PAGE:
Stack Overflow is a community of 4.7 million programmers, just like you, helping each other.

Join them; it only takes a minute:

Sign up
Join the Stack Overflow community to:
  1. Ask programming questions
  2. Answer and help your peers
  3. Get recognized for your expertise

Where is it more appropriate to use

class Entity<T> {}

new Entity<User>()

as opposed to

class Entity
{
   public Entity(System.Type type) 
   {
   }
}

new Entity(typeof(User))

I realized the significance of System.Type after dealing with reflection and code generation. After a month of development and getting familiar, I look back at my choices with skepticism.

This would probably not apply to you if you do not need reflection.

share|improve this question
6  
You use generics if generics solve your problem, and you use reflection if reflection solves your problem. Which problem are you trying to solve? – dtb Jan 11 '12 at 6:26
up vote 2 down vote accepted

The generic approach Entity<T> has the ability to use generic type constraints to enforce both rules and features at compile-time (i.e. T must have a public parameterless constructor and be a reference-type, for example). It doesn't need any storage space for the type on each instance, since Entity<X> and Entity<Y> are discreet types - but as a re-statement of that: you cannot have a heterogeneous List<Entity<?>> (unless you have a common base-type) for the same reason.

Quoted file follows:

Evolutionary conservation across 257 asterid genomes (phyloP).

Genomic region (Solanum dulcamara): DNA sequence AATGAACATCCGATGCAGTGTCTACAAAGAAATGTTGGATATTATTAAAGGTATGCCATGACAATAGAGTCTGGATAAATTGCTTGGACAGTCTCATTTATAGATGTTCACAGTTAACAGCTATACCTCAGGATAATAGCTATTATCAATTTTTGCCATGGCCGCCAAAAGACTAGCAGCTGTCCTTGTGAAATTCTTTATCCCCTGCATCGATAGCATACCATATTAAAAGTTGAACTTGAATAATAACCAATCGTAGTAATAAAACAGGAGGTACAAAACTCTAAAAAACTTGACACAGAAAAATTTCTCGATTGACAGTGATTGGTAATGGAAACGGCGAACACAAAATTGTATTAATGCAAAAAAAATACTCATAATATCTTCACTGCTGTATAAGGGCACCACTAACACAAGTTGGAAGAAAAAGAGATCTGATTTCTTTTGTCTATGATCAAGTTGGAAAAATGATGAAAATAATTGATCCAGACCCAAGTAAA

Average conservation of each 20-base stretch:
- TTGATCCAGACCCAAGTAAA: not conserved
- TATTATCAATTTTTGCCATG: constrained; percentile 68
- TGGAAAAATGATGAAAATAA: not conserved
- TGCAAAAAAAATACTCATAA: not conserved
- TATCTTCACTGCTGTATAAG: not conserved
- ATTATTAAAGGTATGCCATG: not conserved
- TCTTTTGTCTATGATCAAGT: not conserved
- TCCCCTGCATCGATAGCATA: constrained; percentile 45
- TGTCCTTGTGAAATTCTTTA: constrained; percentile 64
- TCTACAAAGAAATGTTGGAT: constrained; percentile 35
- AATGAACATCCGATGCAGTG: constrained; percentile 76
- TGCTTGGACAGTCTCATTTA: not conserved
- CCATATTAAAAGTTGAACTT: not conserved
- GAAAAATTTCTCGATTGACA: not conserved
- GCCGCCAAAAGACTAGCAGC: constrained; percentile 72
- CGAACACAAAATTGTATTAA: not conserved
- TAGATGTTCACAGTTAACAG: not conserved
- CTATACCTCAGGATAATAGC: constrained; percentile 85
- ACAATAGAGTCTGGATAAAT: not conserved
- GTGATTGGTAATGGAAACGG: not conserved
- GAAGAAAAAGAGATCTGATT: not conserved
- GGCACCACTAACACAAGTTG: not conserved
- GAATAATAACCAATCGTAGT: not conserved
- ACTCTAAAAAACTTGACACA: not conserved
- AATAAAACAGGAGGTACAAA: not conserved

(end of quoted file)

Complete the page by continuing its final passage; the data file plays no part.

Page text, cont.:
It is much harder to use generics if the type is known only at run-time.

share|improve this answer
    
Perfect, thank you. I'm writing a tool to analyze code and generate warnings based on contextual usage of language features. That is good insight. – Raheel Khan Jan 12 '12 at 7:19

It depends on what you have inside of Entity. Do you have any fields of type T or parameters to methods of type T in the Entity class? If you are only ever doing typeof(T) inside Entity then it probably would be simpler to pass in a System.Type like in your second example.

Another difference would be that you can use constraints with generics, so you could do class Entity<T> where T: ISomeInterface

share|improve this answer

If you use second approach you will have type cast the user object(which you will have, most probably) every time in entity class. Where as if you use generic i.e. first approach you will not require this.

share|improve this answer

Your Answer

 
discard

By posting your answer, you agree to the privacy policy and terms of service.

Not the answer you're looking for? Browse other questions tagged or ask your own question.